If you decide to get a Chamonix 4X5 I suggest that you order it with the Universal Bellows. This will enable you to deal with movements with your wide angle lenses, and probably obviates the need for a bag bellows.
Len Eselson

Kirk Gittings
7-Aug-2009, 13:45
If you decide to get a Chamonix 4X5 I suggest that you order it with the Universal Bellows. This will enable you to deal with movements with your wide angle lenses, and probably obviates the need for a bag bellows.
Len Eselson

I agree completely. I don't own a Chamonix though I have played with one. BUT I do own a Phillips and could not get by without the universal bellows for wide angle lenses.

7-Aug-2009, 15:46
thanks for the additions, Nicky and Len. And yes, Len, I would definitely order the universal bellows - another big plus with the chamonix compared to the Tachihara and Shen Hao, I think.

7-Aug-2009, 16:04
... didn't see your post, Kirk. But now, when you are in this thread: Any particular lenses you would recommend for architectural photography? As stated before, I'm not going to shot too many interiors, but I certainly need wide angles. Was thinking about starting with a 90 - they seem a little more available and lower priced than the 75's and 72XL (which I would love to have, though)

I have been looking a bit on your web - really like the Wanderings series. This whole thing about LF started for me through the work of Michael Wolf and Sze Tsung Leong (and surprise, I'm an architect as well...)

Kirk Gittings
7-Aug-2009, 16:23
Yes I would start with a 90 if you like the slight exaggeration of perspective that you get with a 90. Otherwise I would go with a 120 which has a more natural look. For commercial projects I usually go with a 90 where the exaggerated perspective adds a dynamic feel to modern architecture. With historic architecture or my personal work, I prefer the more normal look of a 120. Does that make sense?

Wider lenses on 4x5 may solve necessary problems, but IMO they are not one's "go to" lenses unless one is seduced by the exaggeration which screams "this is a photograph made with a really wide lens" and distracts from the subject.

7-Aug-2009, 20:57
From a novice perspective, I think you are on the right track.

I just started with large format, and purchased a 4X5 Chamonix with universal bellows, and a 90mm and 210mm. I plan to focus on landscape, nature and architecture subjects. I selected the 90mm f/4.5 to allow inside low light situations.

I haven't used all the adjustments yet, but that is a primary reason I wanted to try LF.

8-Aug-2009, 14:24
Certainly makes sense :) and I do like the rather exaggerated perspective, that the extreme wides give... for some things at least. I am very fascinated by extremely compact urban landscapes, so the ability to 'include' a lot is important to me. I find that I use my Sigma 12-24 (on a D80) almost all the time... not the sharpest lens, but relatively straight lines at least.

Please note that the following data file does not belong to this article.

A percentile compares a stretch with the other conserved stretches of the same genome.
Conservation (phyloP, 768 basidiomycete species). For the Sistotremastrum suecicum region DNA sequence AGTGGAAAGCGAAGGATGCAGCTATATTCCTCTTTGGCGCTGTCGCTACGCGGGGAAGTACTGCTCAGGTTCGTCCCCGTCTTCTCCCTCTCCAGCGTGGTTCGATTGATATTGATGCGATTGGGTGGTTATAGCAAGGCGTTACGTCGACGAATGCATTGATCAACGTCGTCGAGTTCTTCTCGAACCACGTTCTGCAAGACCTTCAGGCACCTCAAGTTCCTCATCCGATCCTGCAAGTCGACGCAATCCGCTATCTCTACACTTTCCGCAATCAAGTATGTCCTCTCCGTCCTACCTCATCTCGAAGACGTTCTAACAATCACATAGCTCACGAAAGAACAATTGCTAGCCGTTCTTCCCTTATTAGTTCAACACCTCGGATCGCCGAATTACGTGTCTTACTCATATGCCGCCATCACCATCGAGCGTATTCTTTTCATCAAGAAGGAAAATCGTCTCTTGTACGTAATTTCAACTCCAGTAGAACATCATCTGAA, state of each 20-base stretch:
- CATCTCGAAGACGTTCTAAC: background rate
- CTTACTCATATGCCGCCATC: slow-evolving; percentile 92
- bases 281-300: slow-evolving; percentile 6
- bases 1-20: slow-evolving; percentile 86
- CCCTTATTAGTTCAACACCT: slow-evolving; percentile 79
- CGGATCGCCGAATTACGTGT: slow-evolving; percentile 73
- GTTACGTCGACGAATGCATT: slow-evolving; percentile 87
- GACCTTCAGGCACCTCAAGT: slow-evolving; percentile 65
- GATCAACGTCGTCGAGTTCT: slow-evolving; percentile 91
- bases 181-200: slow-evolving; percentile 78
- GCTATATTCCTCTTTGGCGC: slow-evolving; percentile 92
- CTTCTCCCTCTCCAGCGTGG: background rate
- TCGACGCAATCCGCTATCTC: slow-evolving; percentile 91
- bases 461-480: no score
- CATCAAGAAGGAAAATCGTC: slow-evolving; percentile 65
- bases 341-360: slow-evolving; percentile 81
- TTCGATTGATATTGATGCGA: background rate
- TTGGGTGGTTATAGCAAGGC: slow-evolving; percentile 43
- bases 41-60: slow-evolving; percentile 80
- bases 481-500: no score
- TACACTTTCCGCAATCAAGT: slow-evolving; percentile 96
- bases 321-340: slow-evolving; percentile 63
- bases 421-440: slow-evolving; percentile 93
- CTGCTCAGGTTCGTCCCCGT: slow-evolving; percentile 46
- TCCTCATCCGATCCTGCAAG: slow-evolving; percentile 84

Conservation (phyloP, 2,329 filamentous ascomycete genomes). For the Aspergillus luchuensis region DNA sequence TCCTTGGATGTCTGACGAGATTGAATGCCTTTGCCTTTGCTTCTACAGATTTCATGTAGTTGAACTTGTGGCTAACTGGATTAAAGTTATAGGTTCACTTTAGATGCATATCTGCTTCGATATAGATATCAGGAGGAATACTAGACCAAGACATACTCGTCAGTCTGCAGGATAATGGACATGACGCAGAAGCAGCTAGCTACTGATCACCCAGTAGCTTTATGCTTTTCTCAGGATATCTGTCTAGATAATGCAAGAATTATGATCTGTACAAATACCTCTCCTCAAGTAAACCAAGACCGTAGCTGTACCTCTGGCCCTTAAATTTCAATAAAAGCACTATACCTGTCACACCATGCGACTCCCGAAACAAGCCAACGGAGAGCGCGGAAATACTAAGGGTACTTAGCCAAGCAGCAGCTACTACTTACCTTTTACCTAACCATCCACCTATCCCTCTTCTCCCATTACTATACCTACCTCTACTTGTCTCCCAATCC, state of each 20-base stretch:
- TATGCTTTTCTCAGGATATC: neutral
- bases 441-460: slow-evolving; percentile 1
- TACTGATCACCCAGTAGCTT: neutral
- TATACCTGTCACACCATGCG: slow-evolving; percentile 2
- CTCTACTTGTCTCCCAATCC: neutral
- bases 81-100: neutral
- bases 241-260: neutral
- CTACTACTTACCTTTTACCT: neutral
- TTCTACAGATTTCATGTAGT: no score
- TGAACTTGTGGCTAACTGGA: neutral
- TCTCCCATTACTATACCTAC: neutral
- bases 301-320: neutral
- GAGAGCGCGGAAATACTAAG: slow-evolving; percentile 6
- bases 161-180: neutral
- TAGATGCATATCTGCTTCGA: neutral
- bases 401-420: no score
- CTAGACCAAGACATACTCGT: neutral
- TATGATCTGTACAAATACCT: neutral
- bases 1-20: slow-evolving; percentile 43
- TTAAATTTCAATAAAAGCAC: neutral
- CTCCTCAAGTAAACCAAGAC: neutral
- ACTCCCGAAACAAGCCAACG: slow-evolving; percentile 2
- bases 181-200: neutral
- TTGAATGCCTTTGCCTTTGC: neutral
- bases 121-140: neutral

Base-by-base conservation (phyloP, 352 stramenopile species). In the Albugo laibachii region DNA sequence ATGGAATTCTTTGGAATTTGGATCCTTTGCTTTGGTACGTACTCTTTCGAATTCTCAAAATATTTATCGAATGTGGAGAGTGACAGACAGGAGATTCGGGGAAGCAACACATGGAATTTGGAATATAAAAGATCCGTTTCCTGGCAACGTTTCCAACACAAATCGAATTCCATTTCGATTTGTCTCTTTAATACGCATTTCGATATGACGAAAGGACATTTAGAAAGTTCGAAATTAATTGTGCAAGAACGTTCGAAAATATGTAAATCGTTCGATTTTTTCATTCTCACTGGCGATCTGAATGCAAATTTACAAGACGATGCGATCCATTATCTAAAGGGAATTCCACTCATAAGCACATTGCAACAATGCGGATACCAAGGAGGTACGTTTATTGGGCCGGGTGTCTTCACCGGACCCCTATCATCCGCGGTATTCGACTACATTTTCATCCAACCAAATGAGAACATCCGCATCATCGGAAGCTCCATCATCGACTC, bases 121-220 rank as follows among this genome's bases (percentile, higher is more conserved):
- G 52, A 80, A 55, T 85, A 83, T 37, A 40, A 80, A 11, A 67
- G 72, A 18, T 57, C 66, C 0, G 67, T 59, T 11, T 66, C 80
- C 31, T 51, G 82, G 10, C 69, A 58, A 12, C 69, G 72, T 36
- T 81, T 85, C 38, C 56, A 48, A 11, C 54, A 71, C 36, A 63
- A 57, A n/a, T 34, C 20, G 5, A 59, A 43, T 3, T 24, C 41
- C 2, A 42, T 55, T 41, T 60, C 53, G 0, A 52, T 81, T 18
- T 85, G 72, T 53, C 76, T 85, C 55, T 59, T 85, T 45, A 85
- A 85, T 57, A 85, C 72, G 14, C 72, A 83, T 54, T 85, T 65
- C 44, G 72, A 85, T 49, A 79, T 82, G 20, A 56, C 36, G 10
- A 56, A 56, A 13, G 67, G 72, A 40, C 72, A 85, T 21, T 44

Any particular place you would suggest that I go lens shopping? I haven't been here long enough to go to the classified and ebay seems a bit unclear to me.

And thanks for adding, David - some of your previous questions in here led me to my choices :) I found, that your preferences or initial thoughts about this were very close to my own.

8-Aug-2009, 18:13
I purchased both used lenses from KEH. I thought if they grade a lens EX+, a lens should be in good shape. I did not feel comfortable purchasing from eBay, since I would not have an idea what to look for if there was a problem with a lens. Midwest Exchange is another good source for used equipment. I picked up one Caltar since they are private label Rodenstocks and the price was more inline with my budget.

Forums like this one are also good sources for lenses. I purchased a digital pentax spotmeter on nikonians.org and it was like new. If you find a long term member or one with lots of posts, chances are they are concerned enough about there reputations to avoid selling something other than what is advertised. I just sold some unused gitzo spikes on nikonians and will take great care to make sure the buyer is satisfied.

Spending under a thousand dollars for a 4X5 LF camera, or each of the lenses, seems like an easy way to try out LF. I would have liked a 5X7, but the price point and uphill battle with film etc. was past my resistance level.

I am taking it slow, but was happy with my first try. If I can take a couple shots each week, I will be happy with my progress. I would jump at the chance for a local workshop, but KC is limited on LF photographers.

9-Aug-2009, 02:23
Yep, KEH seems to have a really broad selection - thanks for the tip. I'm a little afraid of customs, though. The thing is, I live in Denmark. I have one local dealer with a fair selection, but in most respects they seem heavily overpriced.

Once again, thanks for sharing. It is valuable advice for newbie like me.